Am I ready to apply for Chartered Scientist?

The closest equivalent of a chartered scientist in our own grades of professional accreditation is associate fellow of The OR Society (AFORS). To meet the requirements of AFORS, you would typically be able to demonstrate a significant record of achievement and contribution to operational research over at least five years, built on a Master’s degree or equivalent work experience.

Chartered scientist status is awarded by the Science Council and requires a similar level of qualification and achievement. This gives employers and others a recognised benchmark of your status compared to professionals from many other branches of science.

In order to achieve chartered scientist, you will need to demonstrate your competence across five areas by providing examples from your working life, usually within the last five years

1) Application of knowledge and understanding

The key themes in this competence are using specialist knowledge, exercising sound judgement in the absence of complete information, and evaluating information to propose solutions to problems. As an operational research professional this will be part of your everyday experience, and it should be straightforward to provide compelling evidence.

‘Using specialist knowledge’ does not mean applying particular OR techniques. It means applying your knowledge and understanding of the best way to address a problem situation given the circumstances, constraints and aims of the particular situation.  The best way may be the application of a specific technique, but it is at least as important to demonstrate scientific  rigour and logic to the processes of  problem-structuring, evidence-collection, modelling, analysis, synthesis and solution design.

2) Personal responsibility

This competence requires you take responsibility for your own work and the work of others, promoting and complying with all relevant standards, and recognising the wider picture when implementing solutions. OR professionals in more senior roles will be able to demonstrate their experience of taking accountability for these activities.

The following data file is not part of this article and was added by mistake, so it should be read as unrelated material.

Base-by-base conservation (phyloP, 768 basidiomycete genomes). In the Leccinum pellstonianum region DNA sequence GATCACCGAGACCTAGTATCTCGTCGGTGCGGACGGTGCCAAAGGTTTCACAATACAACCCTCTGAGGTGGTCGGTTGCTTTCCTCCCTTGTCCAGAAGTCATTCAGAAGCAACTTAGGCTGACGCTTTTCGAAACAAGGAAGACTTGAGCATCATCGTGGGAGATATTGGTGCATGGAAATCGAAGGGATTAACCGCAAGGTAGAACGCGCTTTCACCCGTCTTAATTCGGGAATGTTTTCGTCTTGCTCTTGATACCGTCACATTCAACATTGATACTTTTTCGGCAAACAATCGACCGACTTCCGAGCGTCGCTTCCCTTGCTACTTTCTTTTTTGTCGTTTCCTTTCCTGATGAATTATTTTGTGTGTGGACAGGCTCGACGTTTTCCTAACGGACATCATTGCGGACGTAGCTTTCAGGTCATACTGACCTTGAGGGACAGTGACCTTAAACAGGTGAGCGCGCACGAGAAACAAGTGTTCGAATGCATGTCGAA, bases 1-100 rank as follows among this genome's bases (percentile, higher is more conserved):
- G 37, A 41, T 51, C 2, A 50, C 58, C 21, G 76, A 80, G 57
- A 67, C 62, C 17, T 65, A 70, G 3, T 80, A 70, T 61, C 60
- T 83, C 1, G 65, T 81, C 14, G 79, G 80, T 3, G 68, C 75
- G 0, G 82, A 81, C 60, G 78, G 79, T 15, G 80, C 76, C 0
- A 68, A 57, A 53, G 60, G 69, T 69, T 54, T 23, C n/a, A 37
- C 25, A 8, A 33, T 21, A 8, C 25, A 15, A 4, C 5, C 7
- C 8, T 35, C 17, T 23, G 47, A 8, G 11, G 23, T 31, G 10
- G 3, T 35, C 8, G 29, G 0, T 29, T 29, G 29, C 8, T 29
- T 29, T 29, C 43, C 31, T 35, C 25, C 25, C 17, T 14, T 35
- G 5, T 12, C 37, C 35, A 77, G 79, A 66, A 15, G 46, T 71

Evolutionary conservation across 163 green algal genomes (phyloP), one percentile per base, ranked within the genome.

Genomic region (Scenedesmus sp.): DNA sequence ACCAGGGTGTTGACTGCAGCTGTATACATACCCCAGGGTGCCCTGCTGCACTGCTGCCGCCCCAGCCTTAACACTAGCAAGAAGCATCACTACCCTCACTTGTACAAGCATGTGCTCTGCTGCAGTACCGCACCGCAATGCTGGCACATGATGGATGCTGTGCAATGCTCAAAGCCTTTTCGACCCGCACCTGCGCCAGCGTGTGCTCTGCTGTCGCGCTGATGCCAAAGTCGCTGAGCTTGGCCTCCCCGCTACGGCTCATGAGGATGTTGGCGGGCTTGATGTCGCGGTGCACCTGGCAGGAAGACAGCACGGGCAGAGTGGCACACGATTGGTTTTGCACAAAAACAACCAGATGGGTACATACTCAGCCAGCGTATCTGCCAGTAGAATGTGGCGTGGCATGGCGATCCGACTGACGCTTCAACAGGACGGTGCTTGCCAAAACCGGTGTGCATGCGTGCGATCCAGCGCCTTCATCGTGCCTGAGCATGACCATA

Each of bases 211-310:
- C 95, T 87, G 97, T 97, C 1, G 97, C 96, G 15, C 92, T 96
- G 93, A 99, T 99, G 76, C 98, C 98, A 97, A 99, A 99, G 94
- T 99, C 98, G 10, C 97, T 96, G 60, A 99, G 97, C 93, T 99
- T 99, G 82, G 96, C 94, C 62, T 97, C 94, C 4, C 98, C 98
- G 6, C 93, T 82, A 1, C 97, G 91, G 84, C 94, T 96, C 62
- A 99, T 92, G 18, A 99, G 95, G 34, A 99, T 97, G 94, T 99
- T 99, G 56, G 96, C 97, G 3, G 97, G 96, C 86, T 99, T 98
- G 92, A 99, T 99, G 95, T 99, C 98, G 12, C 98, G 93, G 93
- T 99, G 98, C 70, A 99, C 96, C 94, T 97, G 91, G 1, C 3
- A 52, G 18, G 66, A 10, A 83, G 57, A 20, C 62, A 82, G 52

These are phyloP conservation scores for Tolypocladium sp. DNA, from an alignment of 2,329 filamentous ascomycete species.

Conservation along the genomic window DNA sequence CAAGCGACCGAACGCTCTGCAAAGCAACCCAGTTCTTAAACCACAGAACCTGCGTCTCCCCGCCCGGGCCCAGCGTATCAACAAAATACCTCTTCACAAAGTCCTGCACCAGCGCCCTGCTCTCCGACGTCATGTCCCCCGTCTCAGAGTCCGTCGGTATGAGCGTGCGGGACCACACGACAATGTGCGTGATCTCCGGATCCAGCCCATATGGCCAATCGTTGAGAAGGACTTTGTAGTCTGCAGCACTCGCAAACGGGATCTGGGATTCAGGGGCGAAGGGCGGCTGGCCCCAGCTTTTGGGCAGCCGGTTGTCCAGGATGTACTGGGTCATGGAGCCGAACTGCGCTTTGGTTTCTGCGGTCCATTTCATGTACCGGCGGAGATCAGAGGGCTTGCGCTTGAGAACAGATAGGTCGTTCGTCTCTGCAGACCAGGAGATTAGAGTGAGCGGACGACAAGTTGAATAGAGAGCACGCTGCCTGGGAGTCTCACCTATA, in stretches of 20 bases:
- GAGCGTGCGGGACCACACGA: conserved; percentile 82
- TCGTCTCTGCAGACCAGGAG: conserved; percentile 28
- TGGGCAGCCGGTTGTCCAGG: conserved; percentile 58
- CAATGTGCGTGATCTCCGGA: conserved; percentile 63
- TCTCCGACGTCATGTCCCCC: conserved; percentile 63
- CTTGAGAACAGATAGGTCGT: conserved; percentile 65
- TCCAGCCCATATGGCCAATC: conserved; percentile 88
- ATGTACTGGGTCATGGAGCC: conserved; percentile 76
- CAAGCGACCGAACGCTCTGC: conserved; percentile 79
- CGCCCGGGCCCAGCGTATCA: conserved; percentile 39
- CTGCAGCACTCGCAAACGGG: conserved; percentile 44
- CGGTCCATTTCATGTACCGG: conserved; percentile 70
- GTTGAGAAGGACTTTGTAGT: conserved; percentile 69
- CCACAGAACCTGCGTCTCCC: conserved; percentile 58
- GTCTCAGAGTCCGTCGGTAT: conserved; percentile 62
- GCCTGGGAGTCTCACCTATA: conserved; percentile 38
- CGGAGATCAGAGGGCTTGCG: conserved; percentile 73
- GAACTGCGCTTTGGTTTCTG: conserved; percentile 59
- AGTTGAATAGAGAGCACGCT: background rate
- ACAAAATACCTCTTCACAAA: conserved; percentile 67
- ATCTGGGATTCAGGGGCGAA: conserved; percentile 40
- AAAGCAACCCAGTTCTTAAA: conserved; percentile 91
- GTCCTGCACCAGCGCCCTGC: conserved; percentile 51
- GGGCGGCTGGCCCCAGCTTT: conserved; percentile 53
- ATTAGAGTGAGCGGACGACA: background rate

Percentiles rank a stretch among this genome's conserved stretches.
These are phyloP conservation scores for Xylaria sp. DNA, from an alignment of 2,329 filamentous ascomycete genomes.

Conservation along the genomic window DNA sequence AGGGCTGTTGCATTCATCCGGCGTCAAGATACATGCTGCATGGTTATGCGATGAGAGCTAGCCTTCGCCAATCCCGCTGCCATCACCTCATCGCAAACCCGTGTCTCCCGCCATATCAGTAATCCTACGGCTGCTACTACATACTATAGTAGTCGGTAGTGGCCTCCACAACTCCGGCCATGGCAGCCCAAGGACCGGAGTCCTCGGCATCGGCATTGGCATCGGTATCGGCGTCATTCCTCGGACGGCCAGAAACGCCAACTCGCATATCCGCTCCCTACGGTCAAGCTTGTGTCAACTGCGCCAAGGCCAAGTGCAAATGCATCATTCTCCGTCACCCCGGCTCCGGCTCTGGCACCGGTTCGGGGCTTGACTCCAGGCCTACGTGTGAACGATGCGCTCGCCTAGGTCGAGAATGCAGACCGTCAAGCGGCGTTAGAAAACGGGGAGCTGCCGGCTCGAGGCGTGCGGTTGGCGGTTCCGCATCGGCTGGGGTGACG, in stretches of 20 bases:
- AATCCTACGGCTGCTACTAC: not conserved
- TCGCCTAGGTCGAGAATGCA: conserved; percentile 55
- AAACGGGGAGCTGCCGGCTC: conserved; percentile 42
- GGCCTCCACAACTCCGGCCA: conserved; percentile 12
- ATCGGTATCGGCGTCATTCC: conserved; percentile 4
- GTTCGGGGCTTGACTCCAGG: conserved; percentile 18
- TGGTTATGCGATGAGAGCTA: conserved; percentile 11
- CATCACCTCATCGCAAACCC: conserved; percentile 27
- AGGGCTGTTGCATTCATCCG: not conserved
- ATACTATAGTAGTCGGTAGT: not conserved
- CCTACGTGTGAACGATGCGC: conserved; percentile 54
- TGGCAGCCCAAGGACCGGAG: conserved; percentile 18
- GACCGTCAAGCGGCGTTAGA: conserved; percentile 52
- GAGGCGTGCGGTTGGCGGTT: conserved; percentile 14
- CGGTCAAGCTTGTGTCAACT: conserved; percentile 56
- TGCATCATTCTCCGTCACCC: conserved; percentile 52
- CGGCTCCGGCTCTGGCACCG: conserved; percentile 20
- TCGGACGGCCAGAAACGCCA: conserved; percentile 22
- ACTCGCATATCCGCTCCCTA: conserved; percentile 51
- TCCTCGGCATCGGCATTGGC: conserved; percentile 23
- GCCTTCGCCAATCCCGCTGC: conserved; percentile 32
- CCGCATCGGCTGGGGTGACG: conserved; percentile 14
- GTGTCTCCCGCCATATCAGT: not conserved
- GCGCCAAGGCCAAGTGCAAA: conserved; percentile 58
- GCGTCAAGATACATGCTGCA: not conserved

3) Interpersonal skills

For this you need to give evidence of effective communication with specialist and non- specialist audiences, leadership, empathy, and the ability to develop and maintain positive working relationships. Again, senior OR professionals engaged in working with clients, or sharing their work with potential users, commissioners, or colleagues, will be able to give examples of these skills from their everyday work experience.

4) Professionalism

This competence relates to your ability to scope, plan and manage multifaceted projects, manage resources and risks, and take responsibility for continuous performance improvement. If you have acted as an OR project manager you will have evidence for these skills.

5) Professional standards

You must show that you understand and comply with relevant codes of conduct, and give evidence of commitment to your own continuing professional development. There is a strong emphasis on reflective practice and demonstration of learning outcomes, rather than simply providing a list of courses planned and attended. This is reviewed annually to maintain your CSci status.

When applying for chartered scientist status you will need to compile a competence report based on the five competences, provide evidence of your academic qualifications, and provide professional references.

Apply for Chartered Scientist.

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